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Miami-Dade prosecutors drafted 52 charges against Rep. David Rivera -- and offered him a deal -- before case fell apart amid tensions with FDLE

In the summer of 2011, the arrest of U.S. Rep. David Rivera seemed all but certain.

Agents with the Florida Department of Law Enforcement had waded through piles of credit-card receipts and banking records, tracing thousands of dollars from Rivera’s political campaigns to his personal accounts. Miami-Dade prosecutors were preparing a “draft” complaint charging the Republican congressman with 52 counts of theft, money laundering and racketeering.

The lengthy probe of Rivera’s finances “unequivocally explains the theft and/or fraud of campaign funds,” FDLE inspector Brett Lycett wrote in a July 5, 2011, e-mail to a prosecutor. “We believe the violations are quite evident.”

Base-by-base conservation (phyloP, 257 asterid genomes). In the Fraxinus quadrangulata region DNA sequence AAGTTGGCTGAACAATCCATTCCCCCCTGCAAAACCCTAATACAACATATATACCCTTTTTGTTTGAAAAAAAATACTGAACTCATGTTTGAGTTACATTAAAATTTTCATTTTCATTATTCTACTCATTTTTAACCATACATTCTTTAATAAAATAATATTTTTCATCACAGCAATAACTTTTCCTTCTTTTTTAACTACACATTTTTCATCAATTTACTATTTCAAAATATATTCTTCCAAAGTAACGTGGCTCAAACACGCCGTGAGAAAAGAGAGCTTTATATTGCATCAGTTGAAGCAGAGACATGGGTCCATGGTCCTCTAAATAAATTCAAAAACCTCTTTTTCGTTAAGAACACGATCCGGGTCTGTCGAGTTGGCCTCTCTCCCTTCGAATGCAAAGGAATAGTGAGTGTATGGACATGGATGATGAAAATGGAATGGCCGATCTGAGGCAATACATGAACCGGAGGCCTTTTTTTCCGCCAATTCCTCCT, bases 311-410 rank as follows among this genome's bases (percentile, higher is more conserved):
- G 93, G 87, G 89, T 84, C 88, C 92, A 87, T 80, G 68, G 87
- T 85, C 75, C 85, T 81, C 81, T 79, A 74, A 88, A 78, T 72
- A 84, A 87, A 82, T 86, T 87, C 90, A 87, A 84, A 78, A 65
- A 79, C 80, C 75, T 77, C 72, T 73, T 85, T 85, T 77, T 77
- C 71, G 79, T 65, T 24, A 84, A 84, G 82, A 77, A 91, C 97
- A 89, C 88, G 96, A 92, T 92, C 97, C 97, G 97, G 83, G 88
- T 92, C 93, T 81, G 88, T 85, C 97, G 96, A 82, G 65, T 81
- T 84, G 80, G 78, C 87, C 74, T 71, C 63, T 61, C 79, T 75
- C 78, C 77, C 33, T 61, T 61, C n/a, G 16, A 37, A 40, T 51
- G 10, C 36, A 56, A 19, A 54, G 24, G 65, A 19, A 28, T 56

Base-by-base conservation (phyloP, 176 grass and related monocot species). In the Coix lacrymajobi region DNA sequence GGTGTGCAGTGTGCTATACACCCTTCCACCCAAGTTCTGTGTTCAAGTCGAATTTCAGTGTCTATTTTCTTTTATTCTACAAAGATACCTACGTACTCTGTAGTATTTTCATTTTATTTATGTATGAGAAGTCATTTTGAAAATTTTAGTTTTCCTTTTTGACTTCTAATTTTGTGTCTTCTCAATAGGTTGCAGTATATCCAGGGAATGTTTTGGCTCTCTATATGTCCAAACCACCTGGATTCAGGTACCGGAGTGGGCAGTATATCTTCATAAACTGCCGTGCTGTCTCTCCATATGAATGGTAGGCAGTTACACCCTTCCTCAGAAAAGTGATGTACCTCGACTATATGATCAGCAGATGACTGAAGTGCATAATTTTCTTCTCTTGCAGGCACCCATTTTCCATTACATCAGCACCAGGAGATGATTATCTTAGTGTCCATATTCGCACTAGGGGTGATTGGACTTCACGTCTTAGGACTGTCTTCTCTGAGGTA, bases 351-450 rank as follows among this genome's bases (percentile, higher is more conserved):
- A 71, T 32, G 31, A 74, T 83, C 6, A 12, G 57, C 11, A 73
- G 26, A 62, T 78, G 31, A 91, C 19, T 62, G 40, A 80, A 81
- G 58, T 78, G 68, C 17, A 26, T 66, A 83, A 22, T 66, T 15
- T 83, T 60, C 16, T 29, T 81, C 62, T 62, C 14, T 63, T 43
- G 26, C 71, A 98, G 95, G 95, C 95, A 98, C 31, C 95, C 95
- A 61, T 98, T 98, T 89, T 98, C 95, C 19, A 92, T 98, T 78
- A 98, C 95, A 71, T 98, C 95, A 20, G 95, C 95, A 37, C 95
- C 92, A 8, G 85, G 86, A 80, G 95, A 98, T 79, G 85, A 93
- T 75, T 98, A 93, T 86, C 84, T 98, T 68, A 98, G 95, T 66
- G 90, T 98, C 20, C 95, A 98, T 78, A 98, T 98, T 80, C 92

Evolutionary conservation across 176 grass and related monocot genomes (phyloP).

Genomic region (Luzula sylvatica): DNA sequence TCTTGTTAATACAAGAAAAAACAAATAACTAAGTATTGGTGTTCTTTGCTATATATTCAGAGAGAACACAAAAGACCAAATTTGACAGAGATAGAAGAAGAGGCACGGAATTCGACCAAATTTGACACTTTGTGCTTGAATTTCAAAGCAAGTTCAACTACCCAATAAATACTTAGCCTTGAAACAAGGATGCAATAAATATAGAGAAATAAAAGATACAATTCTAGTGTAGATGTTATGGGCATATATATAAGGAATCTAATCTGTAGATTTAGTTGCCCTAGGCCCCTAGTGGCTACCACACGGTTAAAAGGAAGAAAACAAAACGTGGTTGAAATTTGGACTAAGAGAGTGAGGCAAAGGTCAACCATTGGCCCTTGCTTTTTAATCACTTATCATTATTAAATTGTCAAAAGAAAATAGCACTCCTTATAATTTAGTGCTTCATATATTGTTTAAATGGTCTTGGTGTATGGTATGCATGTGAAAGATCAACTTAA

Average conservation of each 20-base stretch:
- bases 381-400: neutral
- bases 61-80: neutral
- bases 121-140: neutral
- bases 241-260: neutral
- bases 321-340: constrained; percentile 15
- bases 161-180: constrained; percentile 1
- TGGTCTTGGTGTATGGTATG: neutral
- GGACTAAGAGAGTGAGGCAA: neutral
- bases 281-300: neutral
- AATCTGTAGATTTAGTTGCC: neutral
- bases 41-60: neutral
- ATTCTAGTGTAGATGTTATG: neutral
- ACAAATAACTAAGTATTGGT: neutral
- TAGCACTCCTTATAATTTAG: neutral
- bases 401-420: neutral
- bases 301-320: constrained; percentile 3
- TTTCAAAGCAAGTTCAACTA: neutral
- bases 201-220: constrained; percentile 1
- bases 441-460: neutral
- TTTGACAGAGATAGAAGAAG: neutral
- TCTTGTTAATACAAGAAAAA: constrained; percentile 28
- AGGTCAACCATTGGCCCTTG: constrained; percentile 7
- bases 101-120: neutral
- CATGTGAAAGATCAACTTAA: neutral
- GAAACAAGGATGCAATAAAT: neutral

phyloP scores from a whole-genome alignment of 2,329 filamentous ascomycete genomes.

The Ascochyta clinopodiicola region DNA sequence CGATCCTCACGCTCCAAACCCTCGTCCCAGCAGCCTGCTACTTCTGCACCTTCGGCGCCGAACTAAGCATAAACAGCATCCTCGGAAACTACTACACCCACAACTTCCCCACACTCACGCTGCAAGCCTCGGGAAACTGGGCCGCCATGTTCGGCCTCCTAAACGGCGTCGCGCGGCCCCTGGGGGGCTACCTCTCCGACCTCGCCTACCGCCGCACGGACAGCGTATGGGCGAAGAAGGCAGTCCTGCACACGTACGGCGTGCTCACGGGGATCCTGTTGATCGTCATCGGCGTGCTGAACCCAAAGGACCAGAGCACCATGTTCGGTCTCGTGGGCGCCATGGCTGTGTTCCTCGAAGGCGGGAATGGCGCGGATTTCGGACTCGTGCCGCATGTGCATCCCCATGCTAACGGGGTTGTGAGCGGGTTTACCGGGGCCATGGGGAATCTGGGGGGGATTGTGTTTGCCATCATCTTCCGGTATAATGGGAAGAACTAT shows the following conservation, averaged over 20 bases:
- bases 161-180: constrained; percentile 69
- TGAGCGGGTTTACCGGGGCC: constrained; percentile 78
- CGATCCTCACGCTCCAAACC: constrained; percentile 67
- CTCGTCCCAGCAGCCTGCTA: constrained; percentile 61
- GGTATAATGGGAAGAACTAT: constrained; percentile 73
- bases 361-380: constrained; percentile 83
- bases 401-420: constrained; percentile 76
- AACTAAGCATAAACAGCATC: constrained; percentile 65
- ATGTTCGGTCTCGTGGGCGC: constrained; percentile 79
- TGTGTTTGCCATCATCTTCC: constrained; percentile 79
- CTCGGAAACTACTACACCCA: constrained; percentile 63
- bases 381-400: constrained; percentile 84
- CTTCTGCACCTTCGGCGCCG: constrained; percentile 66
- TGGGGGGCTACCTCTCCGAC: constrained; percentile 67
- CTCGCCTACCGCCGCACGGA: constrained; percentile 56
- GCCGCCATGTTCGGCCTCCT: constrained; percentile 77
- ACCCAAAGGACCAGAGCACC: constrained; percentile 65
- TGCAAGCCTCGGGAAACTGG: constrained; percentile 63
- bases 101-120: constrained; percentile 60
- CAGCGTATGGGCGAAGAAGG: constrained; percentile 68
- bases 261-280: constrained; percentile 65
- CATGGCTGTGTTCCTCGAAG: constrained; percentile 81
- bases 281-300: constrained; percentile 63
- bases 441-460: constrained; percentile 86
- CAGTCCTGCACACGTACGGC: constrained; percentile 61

But in the ensuing months — after Rivera’s lawyer poked holes in the case — the investigators’ confidence gave way to prosecutors’ increasing skepticism about the potential charges. The 52-count complaint accusing Rivera of systematic misspending of campaign funds was never filed; instead, prosecutors would write a 16-page memo explaining why they believed they could not arrest Rivera for anything.

Newly released e-mails and other records from the Rivera investigation show the increasing tension between the FDLE and the Miami-Dade state attorney’s office as the case dragged on through this past April, when prosecutors — under pressure from the FDLE to make a decision — finally dropped the high-profile case.

Some six months earlier, in November 2011, FDLE Commissioner Gerald Bailey urged Miami-Dade State Attorney Katherine Fernández Rundle to move more quickly, worried that the time lag would prevent them from bringing some charges against Rivera.

“While I appreciate the need for careful deliberation in matters such as this, I am concerned that the statute of limitations may become an issue if a decision regarding prosecution is further delayed,” Bailey wrote in a Nov. 3 letter to Rundle.

By then — unbeknownst to Bailey or his investigators — Rundle’s prosecutors had already offered to drop the criminal charges against Rivera if the congressman agreed to admit to civil election-law violations, e-mail records show. More here.